Bird Egg Identification Guide

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You can usually identify the type of bird by the shape, size and color of the egg.

Eggs found in the wild can come in a surprising array of shapes, sizes and colors. Usually they are able to tell a person which type of bird laid the egg as well as other factors. Depending on the environment and part of the country, a wide variety of birds can be found in a given area.


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Eastern Bluebird

The eastern bluebird's eggs are a soft or slate blue color, though they are also sometimes nearly white They have a smooth surface texture, and are only a little larger than an American dime. Their shape falls into the category of "subelliptical." These eggs are found in nests that the bluebird weaves from grass or pine needles.


Black-capped Chickadee

The shells of the black-capped chickadee are extraordinarily thin. They are often white or cream colored with periodical spots, blotches, dots or speckles. These speckles vary in range from a brown or red to black, and can most often be found on the more bulbous portion or wider end of the egg. These eggs can be found in nests that are mossy in texture that are closed in with fur or soft plant fibers. This covering or "plug" is put in place by the female to protect the eggs in her absence.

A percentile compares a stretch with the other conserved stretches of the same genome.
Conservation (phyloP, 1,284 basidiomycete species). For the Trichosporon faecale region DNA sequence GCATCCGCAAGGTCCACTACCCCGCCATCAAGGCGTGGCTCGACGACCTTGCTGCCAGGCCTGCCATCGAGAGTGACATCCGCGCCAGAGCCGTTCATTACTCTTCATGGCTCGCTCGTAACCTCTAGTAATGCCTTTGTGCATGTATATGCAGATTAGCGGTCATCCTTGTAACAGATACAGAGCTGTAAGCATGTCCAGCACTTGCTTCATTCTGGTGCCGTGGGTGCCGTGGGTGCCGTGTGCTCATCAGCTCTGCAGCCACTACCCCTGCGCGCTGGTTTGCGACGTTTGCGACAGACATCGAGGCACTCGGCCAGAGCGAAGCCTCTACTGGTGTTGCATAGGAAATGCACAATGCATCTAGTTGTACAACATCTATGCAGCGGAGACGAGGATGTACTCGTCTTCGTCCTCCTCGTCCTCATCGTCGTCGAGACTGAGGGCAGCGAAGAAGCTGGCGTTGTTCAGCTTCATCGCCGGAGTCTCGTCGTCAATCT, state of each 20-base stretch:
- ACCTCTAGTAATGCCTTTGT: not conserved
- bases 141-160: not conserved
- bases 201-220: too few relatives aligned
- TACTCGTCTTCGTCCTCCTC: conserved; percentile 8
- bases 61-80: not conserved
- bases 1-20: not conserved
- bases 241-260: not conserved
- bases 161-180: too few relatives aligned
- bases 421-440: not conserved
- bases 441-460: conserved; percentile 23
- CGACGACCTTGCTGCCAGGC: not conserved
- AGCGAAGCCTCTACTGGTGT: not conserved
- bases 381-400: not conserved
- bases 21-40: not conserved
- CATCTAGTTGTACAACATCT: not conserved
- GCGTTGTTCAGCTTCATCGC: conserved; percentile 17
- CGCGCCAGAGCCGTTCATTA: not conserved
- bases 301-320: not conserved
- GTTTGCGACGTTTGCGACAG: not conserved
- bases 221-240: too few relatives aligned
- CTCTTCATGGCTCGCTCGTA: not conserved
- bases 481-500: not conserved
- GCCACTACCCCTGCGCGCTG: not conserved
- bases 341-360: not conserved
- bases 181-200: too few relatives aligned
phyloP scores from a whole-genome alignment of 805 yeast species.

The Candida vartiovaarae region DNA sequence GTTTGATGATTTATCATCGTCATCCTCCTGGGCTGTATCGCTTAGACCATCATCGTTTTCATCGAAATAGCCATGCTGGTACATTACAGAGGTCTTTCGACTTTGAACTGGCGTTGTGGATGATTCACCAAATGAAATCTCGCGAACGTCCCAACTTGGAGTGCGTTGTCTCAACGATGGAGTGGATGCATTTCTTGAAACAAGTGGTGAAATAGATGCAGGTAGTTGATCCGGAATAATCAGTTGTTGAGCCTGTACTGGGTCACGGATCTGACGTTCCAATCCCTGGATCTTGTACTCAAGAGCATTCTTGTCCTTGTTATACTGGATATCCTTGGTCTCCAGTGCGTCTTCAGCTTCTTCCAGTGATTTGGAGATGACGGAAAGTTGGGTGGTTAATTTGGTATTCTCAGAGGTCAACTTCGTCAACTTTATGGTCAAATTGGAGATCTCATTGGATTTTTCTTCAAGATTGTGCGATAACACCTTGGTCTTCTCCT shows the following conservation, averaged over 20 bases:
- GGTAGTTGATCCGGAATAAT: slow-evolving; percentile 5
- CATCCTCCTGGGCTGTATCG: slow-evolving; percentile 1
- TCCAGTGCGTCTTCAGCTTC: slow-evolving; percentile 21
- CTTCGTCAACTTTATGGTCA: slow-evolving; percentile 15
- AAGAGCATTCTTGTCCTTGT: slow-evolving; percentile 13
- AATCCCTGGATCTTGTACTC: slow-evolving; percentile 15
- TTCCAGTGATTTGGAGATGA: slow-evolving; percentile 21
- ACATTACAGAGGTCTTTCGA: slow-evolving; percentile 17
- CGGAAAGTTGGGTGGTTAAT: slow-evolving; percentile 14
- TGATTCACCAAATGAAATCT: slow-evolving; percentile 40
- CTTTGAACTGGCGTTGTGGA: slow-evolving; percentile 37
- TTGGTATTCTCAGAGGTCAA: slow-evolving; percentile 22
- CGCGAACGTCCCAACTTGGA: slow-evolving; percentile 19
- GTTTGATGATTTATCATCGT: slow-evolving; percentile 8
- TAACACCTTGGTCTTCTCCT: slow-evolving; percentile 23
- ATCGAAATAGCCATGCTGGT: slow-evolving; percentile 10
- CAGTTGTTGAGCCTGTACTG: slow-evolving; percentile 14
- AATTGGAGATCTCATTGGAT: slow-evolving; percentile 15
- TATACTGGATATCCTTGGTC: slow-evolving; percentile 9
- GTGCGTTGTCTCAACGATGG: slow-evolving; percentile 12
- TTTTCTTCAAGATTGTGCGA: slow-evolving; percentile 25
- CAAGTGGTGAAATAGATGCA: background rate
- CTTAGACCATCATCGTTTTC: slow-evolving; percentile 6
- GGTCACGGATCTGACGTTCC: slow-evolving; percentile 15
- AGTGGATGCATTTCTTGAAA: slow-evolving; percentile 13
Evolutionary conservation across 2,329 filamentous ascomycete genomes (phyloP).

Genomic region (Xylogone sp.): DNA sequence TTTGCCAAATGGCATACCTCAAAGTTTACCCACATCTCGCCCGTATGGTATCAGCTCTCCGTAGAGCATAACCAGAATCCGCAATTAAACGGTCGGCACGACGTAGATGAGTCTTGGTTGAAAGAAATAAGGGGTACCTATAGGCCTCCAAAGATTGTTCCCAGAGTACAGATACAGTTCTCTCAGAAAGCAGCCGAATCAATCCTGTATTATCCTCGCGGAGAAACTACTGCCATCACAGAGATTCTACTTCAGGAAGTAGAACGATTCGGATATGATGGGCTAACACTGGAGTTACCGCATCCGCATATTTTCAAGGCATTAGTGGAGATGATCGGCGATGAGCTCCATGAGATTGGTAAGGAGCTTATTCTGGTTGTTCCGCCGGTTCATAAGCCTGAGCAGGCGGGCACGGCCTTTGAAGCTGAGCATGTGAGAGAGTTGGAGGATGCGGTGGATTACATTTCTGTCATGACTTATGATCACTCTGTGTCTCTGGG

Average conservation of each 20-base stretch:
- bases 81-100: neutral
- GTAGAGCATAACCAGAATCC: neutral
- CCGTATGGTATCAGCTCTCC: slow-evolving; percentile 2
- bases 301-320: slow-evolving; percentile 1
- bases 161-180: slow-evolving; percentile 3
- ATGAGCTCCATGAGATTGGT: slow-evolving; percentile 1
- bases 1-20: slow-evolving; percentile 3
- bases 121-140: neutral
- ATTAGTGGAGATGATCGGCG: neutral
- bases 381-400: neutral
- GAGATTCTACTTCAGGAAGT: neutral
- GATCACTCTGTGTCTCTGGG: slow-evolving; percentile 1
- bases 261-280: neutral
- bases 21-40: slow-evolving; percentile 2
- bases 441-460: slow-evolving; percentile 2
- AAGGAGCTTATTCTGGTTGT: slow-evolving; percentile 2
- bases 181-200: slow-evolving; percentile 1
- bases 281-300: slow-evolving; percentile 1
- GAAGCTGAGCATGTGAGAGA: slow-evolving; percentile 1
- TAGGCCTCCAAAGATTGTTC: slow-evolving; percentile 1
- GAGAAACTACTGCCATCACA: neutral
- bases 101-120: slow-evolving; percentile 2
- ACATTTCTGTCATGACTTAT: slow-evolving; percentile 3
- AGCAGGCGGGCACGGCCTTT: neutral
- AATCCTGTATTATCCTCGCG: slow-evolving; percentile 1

Brown-headed Cowbird

These eggs are oval shaped, and are often granulated and glossy, with the occasional red or brown blotches on the bulbous end. Variations of this species such as the bronzed cowbird, have eggs that are teal or aquamarine and have no markings whatsoever. The ultimate in deadbeat parents, these birds do not build nests, but instead lay their eggs in the nests of other birds and have these "adoptive parents" warm and feed their young.


Ash-throated Flycatcher

The eggs of the ash-throated flycatcher are oval. They range in color from cream to milk, white or pink. They are frequently marked with either thick or thin streaks of dark color as well as blotches of brown, purple or gray. These eggs are found in nests that are disorganized, lying around grasslands and dry animal dung.


House Sparrow

These species are not native to the United States, and are not protected by law. For this reason they are not recommended to be kept in your nestbox. These eggs are creamy, white, gray or light green. The shell is smooth and glossy. Sometimes they come with spots and different thicknesses. These nests are also disorganized and come with a wide variety of items included in them such as grass, cloth, feathers, cigarettes and vegetation.



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